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What is Scoliosis?

Scoliosis Scoliosis is an abnormal curvature of the spine wherein the spine curves in an S formation. The condition predominantly affects adolescents between the ages of 9 and 16 and occurs more frequently in females than in males. While the majority of scoliosis cases are mild, some children develop disabling spine deformities which reduce the amount of space in their chest and affect lung function.

While there is no cure for scoliosis, the good news is that individuals with scoliosis can live full, normal, productive lives, can get pregnant, and can have children with no increased risk. Furthermore, thanks to school screening programs and heightened awareness, earlier identification of scoliosis is on the rise.

Types of Scoliosis

The most common type of scoliosis is idiopathic, meaning there is no known cause for the disorder. Depending on what age a person is when scoliosis develops, this is further broken down into the following categories:

  • Infantile idiopathic scoliosis (less than 3 years old)
  • Juvenile idiopathic scoliosis (between 3 and 10 years old)
  • Adolescent idiopathic scoliosis (over10 years old)

Other types of scoliosis can be caused by:

  • Neuromuscular disorders (i.e. muscular dystrophy or cerebral palsy)
  • Birth defects which affect how the bones of the spine develop
  • Spinal infections or injuries

Risk Factors for Developing Scoliosis

The following risk factors are associated with scoliosis:

  • Individuals aged 9-15, or during the growth spurt which occurs just before puberty
  • Girls, who have a higher risk of developing more severe spinal curves which require treatment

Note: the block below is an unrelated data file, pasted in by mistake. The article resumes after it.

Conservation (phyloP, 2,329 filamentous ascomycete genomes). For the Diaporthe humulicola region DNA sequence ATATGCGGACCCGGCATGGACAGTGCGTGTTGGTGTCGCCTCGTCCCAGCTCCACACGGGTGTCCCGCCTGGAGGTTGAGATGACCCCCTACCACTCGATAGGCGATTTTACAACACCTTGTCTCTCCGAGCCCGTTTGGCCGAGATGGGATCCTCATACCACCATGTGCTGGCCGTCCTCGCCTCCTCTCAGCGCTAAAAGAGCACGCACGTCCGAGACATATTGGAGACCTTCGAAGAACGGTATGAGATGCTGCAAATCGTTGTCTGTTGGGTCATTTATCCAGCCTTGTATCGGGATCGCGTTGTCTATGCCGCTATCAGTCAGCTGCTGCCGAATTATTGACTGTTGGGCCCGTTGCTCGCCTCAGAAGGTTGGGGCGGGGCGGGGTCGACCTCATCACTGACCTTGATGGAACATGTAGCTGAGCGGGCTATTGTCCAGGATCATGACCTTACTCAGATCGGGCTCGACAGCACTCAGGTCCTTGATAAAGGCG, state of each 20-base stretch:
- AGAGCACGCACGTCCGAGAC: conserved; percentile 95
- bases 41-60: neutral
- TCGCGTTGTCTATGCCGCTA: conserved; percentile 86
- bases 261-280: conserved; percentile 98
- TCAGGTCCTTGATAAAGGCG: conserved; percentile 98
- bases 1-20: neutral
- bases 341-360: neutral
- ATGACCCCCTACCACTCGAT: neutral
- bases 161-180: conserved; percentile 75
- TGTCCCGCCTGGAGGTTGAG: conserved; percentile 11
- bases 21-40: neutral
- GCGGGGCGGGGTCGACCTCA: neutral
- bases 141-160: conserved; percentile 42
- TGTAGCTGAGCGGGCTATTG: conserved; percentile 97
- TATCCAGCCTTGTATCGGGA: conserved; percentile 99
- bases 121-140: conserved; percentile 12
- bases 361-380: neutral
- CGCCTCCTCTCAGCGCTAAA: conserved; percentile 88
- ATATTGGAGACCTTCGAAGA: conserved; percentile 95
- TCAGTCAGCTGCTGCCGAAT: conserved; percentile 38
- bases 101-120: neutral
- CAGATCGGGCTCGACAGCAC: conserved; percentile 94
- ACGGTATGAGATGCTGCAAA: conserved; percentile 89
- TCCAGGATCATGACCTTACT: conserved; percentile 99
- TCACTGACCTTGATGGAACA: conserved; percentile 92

• Heredity, since scoliosis can run in families

Scoliosis Signs and Symptoms

Signs and symptoms of scoliosis may include:

  • Gradual changes in the curvature of the spine
  • One shoulder blade appears more pronounced than the other
  • Pant legs are longer on one side than the other
  • One hip is higher than the other
  • Uneven waist
  • Rotated, twisted spine
  • Back pain
  • Chest pain
  • Difficulty breathing

Scoliosis Treatment

Treatment of scoliosis depends up the severity of the curve and the chances of the curve worsening. The three primary types of treatment for idiopathic scoliosis are:

  • Observation or monitoring of the curve to see if the condition is getting worse
  • Bracing to prevent curve from getting worse until the person stops growing
  • Surgery in cases of severe scoliosis

In general:

  • Curves measuring less than 25 degrees require no further treatment
  • Curves measuring between 25-40 degrees may benefit from a brace in individuals who are still growing
  • Curves measuring greater than 40 degrees may require surgery

Since coping with scoliosis is extremely difficult for children and adolescents, a support group and/or supportive peer group can be highly beneficial. Children and teens with scoliosis are encouraged to talk about their fears, anger and anxieties, their emotional and physical challenges, and to offer each other support and advice.

Braces for Soliosis

A brace may be recommended for children who have mild to moderate scoliosis and who are still growing. The goal of a brace is to prevent further progression of the curve. The two main types of braces are:

  • Milwaukee brace
  • Underarm brace (thoracolumbosacral orthosis)

Treatment for Other Types of Scoliosis

In functional scoliosis the spine is normal however the curvature is caused by an abnormality somewhere else in the body, such as a difference in leg length. In these cases, scoliosis is treated by treating the abnormality, i.e. placing a wedge inside one’s shoe to help even out leg length and prevent the spine from curving.

In neuromuscular scoliosis, an abnormal development of the bones of the spine causes spine curvature. In the majority of these cases, surgery may be needed to prevent the curve from getting worse.

Complications of Scoliosis

Severe forms of scoliosis can lead to the following complications:

  • Noticeably abnormal physical appearance, including uneven shoulders, uneven hips, waist and trunk shifted to one side, prominent ribs
  • As the condition worsens, affected individuals often become self-conscious about how they look
  • Lung damage
  • Heart damage
  • Chronic back pain

Surgery for Scoliosis

The most common type of surgery for scoliosis is spinal fusion. The goals of surgery are:

  • To correct and stabilize the curve
  • Prevent curve from getting worse
  • Reduce pain
  • Restore a more normal appearance to the spinal column